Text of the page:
First Response Steps To Dental Emergencies in Children

Practicing dental care at home can be one of the best things for your children’s health. Preventative care is the foundation for helping your children avoid dental problems and keep their mouths healthy. By encouraging them to brush and floss their teeth, you’ll be able to keep their smiles bright for years to come. However, when a dental emergency pops up, it can be a bit of a panicky situation. Whether your child’s tooth has been knocked out, they have a severe toothache, or they have a difficult time with some food in between their teeth, then we’re here to help. As always, if you are unsure of your situation, make sure to get in contact with an emergency dentist and get your child to their office right away so you can help avoid serious injury.

Tips For Equipping For Dental Emergencies

Tooth emergencies can happen at any time because children are usually prone to accidents during their youth. These injuries happen all the time, and even when you do your best to keep your child safe, oral injuries do happen. Among children less than 18 years old, 22,000 dental injuries occur, and among those injuries, at least 80% of them occur along with the upper teeth. Most of these injuries often come from sports such as basketball and baseball, with other sources of injuries occurring from home furniture and outdoor activities.

Most commonly, the average amount of injuries sustained to the teeth occur between the ages of 7 to 12. However, one of the biggest problems that occur for parents in these situations is delayed emergency attention for these kids. If you find yourself in a emergency situation where your child’s face or jawline is injured, here are some of the tips we offer to help you recover your child’s teeth and keep them safe:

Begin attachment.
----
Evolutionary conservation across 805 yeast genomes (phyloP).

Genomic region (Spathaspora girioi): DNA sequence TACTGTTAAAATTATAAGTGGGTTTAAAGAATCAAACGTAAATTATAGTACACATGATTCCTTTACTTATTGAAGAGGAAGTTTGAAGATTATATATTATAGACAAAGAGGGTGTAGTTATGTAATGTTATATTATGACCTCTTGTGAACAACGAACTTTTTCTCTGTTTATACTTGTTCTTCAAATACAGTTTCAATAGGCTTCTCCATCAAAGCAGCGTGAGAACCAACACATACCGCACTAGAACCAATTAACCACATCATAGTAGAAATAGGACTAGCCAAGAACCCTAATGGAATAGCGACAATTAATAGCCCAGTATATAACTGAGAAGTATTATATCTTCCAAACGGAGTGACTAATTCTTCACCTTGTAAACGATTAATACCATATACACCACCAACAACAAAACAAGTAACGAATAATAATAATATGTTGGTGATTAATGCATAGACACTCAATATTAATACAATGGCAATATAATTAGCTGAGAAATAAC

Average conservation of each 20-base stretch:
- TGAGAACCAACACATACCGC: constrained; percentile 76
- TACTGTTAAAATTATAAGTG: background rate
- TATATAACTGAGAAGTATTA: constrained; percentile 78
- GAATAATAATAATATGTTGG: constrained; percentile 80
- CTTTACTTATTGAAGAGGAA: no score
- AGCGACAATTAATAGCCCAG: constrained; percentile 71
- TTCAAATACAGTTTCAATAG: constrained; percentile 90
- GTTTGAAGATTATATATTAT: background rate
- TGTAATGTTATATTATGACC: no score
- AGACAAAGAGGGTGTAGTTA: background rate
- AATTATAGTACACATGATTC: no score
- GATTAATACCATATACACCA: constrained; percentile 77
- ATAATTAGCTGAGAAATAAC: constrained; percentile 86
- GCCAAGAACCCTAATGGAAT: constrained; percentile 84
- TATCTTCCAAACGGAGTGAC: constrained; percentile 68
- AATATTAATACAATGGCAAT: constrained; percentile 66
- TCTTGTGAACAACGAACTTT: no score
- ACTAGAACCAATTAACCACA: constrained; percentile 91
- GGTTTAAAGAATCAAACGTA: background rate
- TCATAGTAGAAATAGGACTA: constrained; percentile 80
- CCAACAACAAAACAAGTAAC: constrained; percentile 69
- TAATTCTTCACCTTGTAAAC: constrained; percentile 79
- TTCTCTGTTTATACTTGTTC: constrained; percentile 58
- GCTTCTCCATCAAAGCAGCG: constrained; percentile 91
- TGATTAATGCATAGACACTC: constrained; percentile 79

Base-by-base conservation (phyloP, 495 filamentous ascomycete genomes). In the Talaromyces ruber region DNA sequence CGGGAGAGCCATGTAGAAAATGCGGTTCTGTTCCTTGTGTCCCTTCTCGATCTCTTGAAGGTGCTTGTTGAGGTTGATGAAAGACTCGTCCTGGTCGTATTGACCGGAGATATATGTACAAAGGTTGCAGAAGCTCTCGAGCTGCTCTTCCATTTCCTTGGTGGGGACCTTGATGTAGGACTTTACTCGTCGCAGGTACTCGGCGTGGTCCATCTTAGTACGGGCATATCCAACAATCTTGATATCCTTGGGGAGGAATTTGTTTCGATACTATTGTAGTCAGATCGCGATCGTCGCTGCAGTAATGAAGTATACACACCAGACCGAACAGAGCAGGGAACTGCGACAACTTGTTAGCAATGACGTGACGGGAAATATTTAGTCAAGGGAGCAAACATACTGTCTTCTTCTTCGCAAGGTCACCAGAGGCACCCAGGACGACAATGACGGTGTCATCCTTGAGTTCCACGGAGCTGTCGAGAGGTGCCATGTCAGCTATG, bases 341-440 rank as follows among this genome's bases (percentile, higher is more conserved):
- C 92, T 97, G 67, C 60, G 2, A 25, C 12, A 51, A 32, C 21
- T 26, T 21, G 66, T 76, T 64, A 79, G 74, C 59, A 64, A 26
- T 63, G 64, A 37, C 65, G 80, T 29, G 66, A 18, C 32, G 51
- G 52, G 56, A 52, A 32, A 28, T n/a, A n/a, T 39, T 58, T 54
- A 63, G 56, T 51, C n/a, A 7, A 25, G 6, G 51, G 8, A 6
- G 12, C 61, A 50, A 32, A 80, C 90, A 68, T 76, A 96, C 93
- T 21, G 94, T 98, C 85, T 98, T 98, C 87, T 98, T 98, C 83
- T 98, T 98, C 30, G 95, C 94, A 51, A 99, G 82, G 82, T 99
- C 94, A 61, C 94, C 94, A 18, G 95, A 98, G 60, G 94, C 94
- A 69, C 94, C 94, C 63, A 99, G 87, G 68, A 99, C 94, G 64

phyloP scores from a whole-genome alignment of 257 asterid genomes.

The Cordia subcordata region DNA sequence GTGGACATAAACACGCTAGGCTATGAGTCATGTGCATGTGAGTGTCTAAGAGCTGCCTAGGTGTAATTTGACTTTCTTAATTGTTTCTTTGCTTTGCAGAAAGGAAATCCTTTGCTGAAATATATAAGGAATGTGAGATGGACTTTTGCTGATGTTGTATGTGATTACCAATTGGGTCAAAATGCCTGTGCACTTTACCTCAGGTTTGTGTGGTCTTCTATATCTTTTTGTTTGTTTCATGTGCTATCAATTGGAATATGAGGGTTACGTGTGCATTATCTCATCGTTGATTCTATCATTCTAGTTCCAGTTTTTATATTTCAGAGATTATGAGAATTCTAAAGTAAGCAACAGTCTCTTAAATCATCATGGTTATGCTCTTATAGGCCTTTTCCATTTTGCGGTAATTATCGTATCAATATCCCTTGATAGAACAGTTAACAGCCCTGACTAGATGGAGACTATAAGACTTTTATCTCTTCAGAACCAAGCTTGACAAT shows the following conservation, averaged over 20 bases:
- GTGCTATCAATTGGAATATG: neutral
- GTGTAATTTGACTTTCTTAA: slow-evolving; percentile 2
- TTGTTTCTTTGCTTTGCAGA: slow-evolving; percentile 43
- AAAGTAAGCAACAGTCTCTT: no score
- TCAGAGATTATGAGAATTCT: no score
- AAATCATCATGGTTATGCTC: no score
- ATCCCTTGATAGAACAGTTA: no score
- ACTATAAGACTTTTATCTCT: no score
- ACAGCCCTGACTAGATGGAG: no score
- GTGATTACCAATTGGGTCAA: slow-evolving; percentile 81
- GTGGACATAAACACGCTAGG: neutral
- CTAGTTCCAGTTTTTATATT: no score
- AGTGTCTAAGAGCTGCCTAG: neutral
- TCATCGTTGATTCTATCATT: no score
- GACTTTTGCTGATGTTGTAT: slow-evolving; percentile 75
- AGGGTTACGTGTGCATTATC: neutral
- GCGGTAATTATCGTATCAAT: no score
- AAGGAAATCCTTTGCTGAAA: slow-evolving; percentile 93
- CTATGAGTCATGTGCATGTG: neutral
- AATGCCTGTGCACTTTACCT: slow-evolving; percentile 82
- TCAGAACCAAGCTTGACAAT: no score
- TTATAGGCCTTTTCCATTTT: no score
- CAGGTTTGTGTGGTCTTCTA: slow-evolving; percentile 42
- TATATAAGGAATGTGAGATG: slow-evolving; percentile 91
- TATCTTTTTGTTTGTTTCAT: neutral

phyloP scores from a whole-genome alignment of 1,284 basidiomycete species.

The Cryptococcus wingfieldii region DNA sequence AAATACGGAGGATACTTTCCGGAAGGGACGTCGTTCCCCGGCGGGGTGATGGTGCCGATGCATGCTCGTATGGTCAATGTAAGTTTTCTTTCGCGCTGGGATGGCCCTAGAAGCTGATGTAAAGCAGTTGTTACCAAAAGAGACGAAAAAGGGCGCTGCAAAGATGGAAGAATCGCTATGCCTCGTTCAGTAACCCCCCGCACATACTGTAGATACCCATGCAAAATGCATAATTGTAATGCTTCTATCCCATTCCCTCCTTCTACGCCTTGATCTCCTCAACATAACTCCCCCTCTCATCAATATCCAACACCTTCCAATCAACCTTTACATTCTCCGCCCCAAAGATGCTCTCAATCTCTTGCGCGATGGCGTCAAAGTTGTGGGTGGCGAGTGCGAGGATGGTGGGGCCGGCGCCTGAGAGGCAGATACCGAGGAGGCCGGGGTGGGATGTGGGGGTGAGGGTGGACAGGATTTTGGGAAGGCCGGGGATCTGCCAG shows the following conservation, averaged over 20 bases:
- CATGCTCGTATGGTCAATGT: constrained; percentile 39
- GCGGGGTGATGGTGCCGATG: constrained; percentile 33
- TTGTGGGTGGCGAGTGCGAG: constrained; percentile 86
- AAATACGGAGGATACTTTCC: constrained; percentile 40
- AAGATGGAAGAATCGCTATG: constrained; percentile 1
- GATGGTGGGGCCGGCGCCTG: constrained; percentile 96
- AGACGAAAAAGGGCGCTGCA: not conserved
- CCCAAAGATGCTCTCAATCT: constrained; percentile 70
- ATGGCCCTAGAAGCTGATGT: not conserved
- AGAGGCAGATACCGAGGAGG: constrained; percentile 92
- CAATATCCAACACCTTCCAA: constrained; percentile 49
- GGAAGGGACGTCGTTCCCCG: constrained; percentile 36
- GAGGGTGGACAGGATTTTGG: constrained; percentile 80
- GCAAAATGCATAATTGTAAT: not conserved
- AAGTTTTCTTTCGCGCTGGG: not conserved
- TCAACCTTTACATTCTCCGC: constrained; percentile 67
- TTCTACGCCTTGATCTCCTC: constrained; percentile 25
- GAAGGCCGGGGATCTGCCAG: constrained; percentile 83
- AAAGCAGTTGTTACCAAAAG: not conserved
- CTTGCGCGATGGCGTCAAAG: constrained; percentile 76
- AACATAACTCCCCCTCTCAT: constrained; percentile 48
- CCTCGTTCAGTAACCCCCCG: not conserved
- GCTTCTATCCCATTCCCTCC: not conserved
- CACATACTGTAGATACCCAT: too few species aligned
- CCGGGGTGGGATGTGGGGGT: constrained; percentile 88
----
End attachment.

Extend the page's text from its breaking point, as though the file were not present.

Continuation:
• Assess Your Child: Check their breathing, their consciousness, and how aware they are of their surroundings. It’s important to observe your child’s state in situations where any form of head trauma has occurred. If they do not respond or appear to be in a severe condition, you must call 911 or take them to your local urgent care center.
  • Evaluate Their Mouth: If they’re conscious, awake, and active, check their teeth, gums, and jawline for any present injuries. It’s important to assess their mouths to look for signs of a dislocated jawline, bruises and lacerations to the cheeks and tongue, and signs of imperfections in the teeth.
  • Save The Tooth: If a tooth appears to be knocked out, find the tooth, rinse the tooth with clean water, and physically place the tooth inside the socket. Hold the tooth in the socket for a few minutes to keep it from falling out again. Once it merges back within the socket, schedule an appointment with your dentist to correct any misalignment.
  • Go To Your Dentist: If you are unable to replant the tooth, make sure you control any signs of bleeding with a clean cloth, place any knocked out teeth in cold milk or the child’s saliva to keep it from drying out and make sure you get them to the emergency room or dentist immediately.

To prevent these injuries, make sure to have them use mouthguards during sports, cover corners with plastic to protect toddlers, and keep an eye on your children during playtime. For more information about how to manage dental emergencies, the best place for these resources is through your pediatric dentist.

Dr. Maherin Momin

Dr. Momin is a proud alumna of the Herman Ostrow School of Dentistry of USC, where she graduated summa cum laude in her class. Dr. Momin strives to provide her patients with excellent care and ensure patients are fully educated about their dental conditions and needs, so they can make the informed decision that is best for them. Despite her stellar academic record, Dr. Momin is also part of the American Dental Association, Texas Dental Association, and Greater Houston Dental Society.


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